Students shift into high gear to build Florida Poly’s first solar vehicle

Feb 23, 2022
Ryan Maldonado updates the Phoenix Racing solar vehicle construction team.

Ryan Maldonado, a senior majoring in mechanical engineering at Florida Polytechnic University, updates the Phoenix Racing solar vehicle team about plans for the vehicle’s design.

An interdisciplinary team of Florida Polytechnic University students is revving up to build the University’s first competition-worthy solar vehicle and take on some of the biggest schools in the country.

Phoenix Racing launched this spring and a team of students is working to build a solar-powered racecar from scratch to compete in the annual American Solar Challenge Formula Sun Grand Prix race. 

“I grew up watching racing with my dad,” said Spencer Blackwell, a freshman majoring in mechanical engineering, who is focusing on the vehicle’s safety aspects. “This is something I’ve always wanted to do and now that we’re doing it, I want to help the program grow.” 

The team is building a proof-of-concept car this semester. The car is well into its design phase and construction of its frame will begin in the coming weeks. The students will start work on constructing their competition car this summer to compete in summer 2023.

“It has been a very cool opportunity to do some frame design,” said Ryan Maldonado, a senior mechanical engineering major. “I’m very excited about it because we have an opportunity to create something and showcase it, and possibly in the future we’ll also add Formula SAE or Formula Baja.”

Formula SAE and Formula Baja are among the racing competitions available for student-built vehicles at the collegiate level.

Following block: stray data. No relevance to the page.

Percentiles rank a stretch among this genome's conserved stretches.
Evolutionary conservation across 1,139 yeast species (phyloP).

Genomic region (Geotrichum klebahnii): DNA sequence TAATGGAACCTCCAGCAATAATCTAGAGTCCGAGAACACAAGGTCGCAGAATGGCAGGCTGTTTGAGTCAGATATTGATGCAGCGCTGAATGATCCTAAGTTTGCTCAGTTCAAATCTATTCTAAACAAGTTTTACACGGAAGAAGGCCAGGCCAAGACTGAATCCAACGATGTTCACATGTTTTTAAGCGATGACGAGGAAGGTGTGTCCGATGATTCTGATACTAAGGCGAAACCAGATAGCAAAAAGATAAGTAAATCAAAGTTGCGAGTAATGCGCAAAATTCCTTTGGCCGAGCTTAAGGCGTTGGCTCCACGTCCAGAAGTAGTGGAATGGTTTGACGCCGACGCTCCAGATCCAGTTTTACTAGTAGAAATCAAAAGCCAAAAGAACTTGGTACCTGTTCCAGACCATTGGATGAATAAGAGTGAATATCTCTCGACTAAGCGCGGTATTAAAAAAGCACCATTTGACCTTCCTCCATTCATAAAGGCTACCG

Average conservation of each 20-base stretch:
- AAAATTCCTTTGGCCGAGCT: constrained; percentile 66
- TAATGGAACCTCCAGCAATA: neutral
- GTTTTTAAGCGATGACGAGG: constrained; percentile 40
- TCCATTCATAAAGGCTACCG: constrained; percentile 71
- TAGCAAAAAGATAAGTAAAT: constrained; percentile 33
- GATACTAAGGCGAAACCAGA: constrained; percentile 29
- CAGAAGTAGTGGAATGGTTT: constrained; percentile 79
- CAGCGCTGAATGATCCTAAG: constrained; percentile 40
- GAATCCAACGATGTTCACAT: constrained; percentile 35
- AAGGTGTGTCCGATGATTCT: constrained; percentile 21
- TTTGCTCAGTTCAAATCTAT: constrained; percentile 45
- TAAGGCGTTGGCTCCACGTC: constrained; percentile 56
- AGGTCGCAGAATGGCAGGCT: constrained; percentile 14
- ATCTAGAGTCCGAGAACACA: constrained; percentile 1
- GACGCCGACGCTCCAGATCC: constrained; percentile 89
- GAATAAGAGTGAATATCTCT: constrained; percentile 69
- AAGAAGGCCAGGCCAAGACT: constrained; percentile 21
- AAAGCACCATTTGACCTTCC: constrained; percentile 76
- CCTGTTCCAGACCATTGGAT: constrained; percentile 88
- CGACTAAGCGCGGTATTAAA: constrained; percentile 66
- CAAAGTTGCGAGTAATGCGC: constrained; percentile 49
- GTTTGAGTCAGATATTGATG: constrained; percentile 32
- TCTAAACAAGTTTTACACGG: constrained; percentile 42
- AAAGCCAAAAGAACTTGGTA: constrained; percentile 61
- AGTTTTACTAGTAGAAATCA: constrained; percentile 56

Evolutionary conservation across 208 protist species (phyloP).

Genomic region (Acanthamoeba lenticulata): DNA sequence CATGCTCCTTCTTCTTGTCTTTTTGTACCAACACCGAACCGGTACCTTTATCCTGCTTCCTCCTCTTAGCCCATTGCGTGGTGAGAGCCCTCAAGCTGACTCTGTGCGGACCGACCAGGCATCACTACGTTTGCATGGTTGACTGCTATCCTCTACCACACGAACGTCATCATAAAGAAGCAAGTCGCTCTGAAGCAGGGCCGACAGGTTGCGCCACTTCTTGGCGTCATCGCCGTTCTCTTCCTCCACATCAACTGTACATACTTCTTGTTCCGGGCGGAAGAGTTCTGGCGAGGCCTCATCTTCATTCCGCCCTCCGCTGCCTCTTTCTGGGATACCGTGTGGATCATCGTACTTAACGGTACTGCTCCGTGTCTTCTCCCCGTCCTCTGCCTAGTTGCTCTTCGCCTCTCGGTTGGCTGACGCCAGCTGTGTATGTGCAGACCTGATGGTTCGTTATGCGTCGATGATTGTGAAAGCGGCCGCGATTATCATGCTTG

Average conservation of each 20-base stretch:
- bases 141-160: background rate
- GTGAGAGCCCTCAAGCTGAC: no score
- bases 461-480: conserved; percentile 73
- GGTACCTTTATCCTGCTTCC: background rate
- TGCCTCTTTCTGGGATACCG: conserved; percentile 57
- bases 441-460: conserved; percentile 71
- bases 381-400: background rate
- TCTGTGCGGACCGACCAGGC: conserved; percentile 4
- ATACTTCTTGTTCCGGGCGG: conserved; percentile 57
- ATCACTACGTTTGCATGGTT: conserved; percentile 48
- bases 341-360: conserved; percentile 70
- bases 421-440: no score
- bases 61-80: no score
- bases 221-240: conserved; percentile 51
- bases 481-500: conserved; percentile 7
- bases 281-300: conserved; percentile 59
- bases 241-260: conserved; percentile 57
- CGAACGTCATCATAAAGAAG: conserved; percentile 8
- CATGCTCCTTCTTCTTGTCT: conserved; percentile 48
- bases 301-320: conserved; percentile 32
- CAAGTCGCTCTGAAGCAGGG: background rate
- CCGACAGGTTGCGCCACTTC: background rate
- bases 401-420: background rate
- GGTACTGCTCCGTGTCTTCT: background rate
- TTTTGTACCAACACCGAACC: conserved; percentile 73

Maldonado, a diagnostic technician for Mercedes-Benz, has taken on a leadership role in the solar car project. Alongside him is Jabari Acre, a junior majoring in mechanical engineering, who is serving in a project management role on the team.

“My goal here is to get experience working in a larger team because in a company you could easily be working in a team of 15 or 20 people, so I wanted to have that background,” Acre said. “It’s going great so far and Dr. (Matt) Bohm has provided some great guidance because he already had that experience.”

Bohm, an associate professor of mechanical engineering whose college team won the 1999 solar vehicle national championship, is the group’s advisor. 

“They’re really getting to apply all the things they learned in the classroom and expand beyond them and integrate them together in this project,” Bohm said. “A project like this really puts all their classroom knowledge into focus.” 

The team is currently made up of mostly mechanical engineering majors, but its members are hoping more students majoring in disciplines such as electrical engineering, computer engineering, and computer science join in.

Patrick Cole, a junior majoring in mechanical engineering, is working on deepening his electrical engineering knowledge to bridge the team’s current gaps.

“As a mechanical engineer, the electronics-focused group is not your traditional group, but I like to take on that extra challenge and I want to learn more about every field,” said Cole, whose group is working to take sensor input from the vehicle and use it to improve the vehicle design and help with the driver’s experience. “This is going to be a good steppingstone for the students who are about to attend Florida Poly and it’s going to leave a big impact.” 


Lydia Guzmán
Director of Communications